“These two answers are the products of diametrically opposed theories of self.”
“The first stresses the changeability of self – identity does not exist outside of the social context in which it is constructed. It is like a chameleon that changes its colour according to its environment.”
“The second approach stresses the continuity of self – something that the person carries about with them through time and through the range of social situations they participate in. It is like a snail’s shell, carried about by the snail wherever it goes.”
Dr Warin was interested in how much the children in her study reflected the snail shell idea of consistency over time.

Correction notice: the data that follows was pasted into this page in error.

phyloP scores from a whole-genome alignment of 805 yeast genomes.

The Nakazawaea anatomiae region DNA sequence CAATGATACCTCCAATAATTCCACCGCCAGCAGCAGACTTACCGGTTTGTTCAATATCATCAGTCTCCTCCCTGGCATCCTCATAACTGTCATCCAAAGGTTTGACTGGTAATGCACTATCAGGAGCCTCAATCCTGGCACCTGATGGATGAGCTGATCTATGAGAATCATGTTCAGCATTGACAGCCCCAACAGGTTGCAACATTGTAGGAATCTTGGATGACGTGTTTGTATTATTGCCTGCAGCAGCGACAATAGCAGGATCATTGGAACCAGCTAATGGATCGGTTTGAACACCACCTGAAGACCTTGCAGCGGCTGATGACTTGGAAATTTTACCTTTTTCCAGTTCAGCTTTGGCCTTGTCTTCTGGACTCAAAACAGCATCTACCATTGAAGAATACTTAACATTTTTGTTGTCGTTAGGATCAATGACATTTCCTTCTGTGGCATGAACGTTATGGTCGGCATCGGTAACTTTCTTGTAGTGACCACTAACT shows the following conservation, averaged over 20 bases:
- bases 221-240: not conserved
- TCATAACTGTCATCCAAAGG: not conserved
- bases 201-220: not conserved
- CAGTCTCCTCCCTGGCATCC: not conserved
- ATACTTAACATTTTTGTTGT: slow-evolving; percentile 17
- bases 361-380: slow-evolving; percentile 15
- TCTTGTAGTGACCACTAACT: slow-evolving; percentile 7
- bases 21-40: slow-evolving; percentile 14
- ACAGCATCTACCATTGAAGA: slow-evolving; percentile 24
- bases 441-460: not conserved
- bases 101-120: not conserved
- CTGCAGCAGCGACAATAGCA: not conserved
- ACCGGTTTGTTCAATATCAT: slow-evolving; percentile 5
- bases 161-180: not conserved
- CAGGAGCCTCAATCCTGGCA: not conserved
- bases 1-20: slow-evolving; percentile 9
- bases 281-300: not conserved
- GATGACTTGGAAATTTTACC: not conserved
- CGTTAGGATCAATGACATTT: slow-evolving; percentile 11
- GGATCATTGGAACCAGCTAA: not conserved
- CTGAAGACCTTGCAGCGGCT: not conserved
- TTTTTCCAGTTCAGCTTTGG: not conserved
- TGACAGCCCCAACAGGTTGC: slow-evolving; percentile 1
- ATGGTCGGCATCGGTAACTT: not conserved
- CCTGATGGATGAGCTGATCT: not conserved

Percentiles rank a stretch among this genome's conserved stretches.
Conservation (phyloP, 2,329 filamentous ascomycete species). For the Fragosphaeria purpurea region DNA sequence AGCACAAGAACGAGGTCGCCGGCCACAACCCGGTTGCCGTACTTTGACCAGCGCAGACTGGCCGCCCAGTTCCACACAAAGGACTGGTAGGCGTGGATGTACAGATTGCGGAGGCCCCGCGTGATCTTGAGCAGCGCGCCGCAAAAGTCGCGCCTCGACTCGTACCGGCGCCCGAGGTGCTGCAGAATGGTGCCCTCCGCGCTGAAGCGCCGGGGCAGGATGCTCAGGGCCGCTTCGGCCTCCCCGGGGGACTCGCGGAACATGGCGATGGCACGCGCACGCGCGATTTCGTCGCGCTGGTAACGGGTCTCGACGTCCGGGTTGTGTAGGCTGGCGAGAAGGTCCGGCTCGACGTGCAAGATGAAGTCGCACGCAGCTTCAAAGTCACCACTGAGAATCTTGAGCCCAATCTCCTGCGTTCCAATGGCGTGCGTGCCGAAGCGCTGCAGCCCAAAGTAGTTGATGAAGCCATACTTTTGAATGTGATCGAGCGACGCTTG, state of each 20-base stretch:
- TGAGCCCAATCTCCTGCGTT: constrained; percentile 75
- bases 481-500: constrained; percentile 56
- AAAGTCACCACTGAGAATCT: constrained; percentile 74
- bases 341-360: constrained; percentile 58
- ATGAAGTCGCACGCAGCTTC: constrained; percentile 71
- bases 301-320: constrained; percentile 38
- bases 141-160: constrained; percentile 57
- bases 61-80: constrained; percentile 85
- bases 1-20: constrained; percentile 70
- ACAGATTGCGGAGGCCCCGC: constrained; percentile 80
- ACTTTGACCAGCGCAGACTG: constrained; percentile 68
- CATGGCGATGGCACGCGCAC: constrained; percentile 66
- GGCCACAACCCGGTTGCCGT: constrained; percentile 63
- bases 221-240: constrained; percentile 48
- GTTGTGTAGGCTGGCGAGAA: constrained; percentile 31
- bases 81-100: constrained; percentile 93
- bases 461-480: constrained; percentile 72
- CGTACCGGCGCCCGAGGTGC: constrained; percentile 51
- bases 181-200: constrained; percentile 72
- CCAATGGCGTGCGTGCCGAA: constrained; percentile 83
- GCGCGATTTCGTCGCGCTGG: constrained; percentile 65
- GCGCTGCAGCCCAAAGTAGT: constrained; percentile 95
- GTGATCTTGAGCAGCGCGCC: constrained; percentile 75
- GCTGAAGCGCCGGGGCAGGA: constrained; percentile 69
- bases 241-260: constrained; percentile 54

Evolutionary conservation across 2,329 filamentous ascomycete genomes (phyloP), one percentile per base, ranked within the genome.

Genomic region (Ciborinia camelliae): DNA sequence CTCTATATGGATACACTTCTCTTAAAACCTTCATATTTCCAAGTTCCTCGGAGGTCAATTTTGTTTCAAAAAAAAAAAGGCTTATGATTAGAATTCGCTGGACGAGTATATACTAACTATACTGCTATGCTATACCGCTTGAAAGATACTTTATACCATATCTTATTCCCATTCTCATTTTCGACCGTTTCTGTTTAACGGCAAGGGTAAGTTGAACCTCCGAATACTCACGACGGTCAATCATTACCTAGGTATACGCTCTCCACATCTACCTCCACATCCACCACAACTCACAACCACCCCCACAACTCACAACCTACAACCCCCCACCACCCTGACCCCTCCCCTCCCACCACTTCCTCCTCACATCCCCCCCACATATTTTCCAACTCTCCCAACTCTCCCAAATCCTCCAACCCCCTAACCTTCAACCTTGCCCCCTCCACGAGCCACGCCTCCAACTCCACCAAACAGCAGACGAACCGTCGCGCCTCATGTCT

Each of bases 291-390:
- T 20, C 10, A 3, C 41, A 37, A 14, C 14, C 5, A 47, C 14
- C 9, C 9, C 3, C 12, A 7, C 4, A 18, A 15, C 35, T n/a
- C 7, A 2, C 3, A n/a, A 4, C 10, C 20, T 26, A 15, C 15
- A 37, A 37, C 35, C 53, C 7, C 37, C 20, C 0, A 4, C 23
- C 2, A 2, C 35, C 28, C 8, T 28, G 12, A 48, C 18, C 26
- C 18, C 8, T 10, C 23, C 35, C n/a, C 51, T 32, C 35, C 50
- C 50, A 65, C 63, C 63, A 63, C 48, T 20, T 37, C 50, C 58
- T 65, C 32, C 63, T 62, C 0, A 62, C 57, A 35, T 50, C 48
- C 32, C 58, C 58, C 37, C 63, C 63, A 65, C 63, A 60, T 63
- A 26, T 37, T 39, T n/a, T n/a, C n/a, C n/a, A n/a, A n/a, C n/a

She wondered if they were like the young people who were discussed by the developmental psychologist, Susan Harter, as having agonised over who they ‘really were’, and in so doing conformed to Erik Erikson’s portrayal of the ‘work’ of adolescence as the construction of self. Or was it that this idea of a consistent self, building on repeated characteristics over time, simply not matter to them? She found that a lot depended on the opportunities the children had both in school and out of school for reflecting on their social relationships, making social comparisons and building up a narrative of self.
In her book, Dr Warin tells the stories of five of her research subjects,